There are certain problem domains where we care more about the results and the output than the code itself. Gaming is the perfect example: game developers write "bad" code because clarity, readability, maintainability are often subordinate to schedules and the needs of a fun game. The same is true for scientific research: that incomprehensible blob of Fortran was somebody's PhD thesis, and it proved fundamental facts about the universe, so maybe don't judge it on how well written it is.

Sometimes, finance falls into similar place. Often, the software being developer has to implement obtuse business rules that accreted over decades of operation; sometimes it's trying to be a predictive model; sometimes a pointy-haired-boss got upset about how a dashboard looked and asked for the numbers to get fudged.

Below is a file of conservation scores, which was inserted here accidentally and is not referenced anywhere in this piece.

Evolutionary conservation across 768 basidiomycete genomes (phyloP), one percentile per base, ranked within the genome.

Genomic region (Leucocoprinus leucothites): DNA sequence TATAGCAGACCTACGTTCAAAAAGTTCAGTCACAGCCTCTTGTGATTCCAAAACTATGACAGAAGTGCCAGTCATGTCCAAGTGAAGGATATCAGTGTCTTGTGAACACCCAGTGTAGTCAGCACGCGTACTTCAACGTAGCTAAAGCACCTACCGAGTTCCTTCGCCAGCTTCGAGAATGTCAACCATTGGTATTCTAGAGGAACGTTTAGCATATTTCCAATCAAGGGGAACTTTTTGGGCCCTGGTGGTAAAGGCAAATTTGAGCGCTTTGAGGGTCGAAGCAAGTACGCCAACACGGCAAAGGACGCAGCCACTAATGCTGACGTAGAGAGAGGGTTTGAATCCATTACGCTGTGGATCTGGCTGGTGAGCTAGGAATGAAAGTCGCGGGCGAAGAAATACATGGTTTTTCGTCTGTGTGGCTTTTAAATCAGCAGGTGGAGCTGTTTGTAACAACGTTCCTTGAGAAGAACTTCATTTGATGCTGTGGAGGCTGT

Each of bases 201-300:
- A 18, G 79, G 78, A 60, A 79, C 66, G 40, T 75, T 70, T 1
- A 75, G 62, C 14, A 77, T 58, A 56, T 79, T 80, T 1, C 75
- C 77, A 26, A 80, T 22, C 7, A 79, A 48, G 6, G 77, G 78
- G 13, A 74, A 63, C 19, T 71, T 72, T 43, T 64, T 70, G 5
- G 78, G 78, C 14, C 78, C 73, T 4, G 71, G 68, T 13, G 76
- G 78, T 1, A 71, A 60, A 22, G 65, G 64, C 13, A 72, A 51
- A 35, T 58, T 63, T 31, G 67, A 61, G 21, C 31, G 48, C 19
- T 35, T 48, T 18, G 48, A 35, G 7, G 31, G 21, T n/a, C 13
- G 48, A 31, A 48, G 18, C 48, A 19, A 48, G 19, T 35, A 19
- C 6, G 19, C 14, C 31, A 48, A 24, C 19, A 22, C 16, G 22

But that doesn't mean that we can't find new ways to write bad code in any of these domains. René works in finance, and found this unique JavaScript solution to converting a number to a negative value:

/** * Reverses a value a number to its negative * @param {int} value - The value to be reversed * @return {number} The reversed value */ negateNumber(value) { return value - (value * 2); }

JavaScript numbers aren't integers, they're double-precision floats. Which does mean that you could exceed the range when you double. That would require you to be tracking numbers larger than 2^52, though, which we can safely assume isn't happening in a financial system, unless inflation suddenly gets cosmically out of hand.

René has since replaced this with a more "traditional" approach to negation.

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